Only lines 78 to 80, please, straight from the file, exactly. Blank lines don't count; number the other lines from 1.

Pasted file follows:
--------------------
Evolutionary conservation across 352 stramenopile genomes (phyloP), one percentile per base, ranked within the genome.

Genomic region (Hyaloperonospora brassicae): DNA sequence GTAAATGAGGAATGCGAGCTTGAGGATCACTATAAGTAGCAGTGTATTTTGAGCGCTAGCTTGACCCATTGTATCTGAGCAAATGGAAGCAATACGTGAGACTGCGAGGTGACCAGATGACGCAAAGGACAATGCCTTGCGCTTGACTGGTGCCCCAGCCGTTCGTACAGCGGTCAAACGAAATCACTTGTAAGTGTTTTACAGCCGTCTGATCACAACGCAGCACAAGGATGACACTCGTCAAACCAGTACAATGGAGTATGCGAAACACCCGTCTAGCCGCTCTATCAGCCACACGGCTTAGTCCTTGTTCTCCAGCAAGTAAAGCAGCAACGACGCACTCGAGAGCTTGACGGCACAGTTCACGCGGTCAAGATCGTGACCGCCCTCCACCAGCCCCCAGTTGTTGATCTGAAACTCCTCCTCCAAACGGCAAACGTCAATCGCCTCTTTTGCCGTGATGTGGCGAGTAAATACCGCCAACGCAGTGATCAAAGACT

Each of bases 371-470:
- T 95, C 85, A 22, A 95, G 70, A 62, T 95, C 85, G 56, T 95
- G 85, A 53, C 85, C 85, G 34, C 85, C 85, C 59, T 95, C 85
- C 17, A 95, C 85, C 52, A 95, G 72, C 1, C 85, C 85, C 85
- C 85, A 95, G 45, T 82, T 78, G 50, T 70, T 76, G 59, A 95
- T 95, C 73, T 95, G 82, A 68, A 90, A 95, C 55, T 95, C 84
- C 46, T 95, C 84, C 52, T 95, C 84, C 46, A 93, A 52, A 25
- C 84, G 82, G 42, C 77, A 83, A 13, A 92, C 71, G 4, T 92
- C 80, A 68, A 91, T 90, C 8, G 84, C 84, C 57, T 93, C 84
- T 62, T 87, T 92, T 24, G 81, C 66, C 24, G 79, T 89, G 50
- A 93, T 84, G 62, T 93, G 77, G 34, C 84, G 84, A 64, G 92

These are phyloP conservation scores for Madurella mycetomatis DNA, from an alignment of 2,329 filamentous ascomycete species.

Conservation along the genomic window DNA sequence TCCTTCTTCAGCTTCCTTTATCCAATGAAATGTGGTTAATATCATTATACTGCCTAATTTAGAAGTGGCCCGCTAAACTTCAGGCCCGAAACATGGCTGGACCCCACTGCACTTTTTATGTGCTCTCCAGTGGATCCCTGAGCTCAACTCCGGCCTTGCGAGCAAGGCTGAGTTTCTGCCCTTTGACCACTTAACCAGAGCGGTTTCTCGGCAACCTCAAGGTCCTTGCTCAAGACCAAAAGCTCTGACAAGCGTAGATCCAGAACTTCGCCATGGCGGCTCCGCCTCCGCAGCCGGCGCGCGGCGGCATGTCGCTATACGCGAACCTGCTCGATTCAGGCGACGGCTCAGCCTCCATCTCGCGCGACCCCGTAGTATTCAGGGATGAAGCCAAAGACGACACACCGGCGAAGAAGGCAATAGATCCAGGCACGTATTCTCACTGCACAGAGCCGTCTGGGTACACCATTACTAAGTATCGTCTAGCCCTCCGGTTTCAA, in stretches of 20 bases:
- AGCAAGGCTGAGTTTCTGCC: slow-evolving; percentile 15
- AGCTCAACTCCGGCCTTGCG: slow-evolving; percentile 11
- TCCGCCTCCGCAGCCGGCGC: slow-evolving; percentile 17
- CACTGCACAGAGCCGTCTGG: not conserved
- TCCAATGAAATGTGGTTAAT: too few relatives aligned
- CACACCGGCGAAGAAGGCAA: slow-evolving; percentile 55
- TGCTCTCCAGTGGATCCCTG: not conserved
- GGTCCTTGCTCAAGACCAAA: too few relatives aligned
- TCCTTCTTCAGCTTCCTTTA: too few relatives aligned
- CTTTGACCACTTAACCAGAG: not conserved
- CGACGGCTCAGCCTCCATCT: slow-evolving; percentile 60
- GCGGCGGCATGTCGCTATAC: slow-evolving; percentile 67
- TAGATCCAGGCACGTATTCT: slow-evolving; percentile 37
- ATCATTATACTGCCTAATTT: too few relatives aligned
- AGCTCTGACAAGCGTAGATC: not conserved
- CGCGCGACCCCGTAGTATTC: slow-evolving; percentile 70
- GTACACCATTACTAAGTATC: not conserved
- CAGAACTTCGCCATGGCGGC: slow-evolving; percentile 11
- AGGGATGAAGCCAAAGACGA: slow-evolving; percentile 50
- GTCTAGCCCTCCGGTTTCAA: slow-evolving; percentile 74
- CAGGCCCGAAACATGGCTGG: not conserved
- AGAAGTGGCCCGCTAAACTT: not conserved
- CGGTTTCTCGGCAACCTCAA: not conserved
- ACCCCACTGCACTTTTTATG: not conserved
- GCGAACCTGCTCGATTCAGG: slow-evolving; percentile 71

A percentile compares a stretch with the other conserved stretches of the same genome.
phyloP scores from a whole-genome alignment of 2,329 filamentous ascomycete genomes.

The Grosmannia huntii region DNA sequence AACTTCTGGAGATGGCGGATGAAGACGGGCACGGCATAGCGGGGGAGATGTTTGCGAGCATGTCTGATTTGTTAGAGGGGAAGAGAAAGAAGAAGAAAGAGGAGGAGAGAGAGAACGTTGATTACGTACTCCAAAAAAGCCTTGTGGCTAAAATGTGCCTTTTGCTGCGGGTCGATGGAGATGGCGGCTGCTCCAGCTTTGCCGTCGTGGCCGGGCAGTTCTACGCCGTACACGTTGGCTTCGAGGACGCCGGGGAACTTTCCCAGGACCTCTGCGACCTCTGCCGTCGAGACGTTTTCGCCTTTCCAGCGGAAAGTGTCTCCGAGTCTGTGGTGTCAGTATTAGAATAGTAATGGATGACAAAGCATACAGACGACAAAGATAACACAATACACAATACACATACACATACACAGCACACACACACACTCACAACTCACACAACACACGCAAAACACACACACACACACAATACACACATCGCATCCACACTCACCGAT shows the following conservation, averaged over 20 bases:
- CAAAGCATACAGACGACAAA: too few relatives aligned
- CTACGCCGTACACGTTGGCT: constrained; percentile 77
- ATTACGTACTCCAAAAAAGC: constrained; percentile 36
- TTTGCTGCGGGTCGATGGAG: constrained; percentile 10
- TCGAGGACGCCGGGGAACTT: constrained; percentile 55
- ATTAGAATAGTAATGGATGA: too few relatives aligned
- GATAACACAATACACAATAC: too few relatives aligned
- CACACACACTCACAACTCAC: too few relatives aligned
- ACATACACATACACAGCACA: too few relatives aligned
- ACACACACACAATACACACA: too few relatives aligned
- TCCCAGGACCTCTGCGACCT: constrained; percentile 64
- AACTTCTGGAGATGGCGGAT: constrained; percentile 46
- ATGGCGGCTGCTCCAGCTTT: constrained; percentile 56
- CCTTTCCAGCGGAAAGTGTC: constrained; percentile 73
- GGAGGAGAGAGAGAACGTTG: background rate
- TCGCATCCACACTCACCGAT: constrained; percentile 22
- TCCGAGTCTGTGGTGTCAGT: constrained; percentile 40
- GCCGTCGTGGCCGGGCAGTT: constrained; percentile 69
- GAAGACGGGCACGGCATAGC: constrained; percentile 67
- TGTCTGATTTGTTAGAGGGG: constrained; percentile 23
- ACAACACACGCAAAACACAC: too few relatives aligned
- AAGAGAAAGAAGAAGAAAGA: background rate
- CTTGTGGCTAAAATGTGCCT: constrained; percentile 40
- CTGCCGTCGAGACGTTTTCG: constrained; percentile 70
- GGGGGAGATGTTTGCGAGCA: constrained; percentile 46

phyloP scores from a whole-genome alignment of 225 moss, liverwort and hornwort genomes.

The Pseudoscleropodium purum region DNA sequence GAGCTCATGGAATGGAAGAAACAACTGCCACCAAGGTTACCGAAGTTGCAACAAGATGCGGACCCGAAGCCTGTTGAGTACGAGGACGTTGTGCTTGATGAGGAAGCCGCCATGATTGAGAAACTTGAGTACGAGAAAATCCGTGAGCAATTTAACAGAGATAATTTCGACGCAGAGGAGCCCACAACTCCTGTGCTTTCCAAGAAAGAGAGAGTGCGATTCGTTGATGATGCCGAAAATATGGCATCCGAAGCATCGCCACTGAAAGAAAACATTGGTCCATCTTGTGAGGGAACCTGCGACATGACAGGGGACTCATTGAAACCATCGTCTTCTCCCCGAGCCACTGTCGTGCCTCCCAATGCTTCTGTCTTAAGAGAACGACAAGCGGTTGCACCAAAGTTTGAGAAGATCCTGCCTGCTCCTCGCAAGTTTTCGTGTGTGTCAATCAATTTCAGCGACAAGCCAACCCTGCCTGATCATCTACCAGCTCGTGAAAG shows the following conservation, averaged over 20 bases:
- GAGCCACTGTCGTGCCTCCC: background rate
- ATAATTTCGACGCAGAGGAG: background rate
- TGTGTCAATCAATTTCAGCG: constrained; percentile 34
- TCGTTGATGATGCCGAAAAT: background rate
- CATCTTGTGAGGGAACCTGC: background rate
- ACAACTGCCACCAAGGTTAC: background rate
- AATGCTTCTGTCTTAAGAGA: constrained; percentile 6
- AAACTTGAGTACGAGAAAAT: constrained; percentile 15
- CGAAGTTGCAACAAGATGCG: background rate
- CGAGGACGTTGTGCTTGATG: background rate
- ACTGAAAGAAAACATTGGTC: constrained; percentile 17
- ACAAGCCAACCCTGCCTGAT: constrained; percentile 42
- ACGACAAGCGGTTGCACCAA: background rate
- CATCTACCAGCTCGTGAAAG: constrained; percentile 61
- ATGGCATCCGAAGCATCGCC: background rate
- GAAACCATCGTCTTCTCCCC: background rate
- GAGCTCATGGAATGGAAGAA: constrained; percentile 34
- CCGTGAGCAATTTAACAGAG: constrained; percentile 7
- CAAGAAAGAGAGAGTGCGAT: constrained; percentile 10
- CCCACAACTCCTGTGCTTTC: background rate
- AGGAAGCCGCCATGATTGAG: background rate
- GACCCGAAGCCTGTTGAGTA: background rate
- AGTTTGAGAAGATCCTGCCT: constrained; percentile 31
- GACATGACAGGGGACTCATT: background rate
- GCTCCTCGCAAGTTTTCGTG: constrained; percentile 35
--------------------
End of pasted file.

- AAACTTGAGTACGAGAAAAT: constrained; percentile 15
- CGAAGTTGCAACAAGATGCG: background rate
- CGAGGACGTTGTGCTTGATG: background rate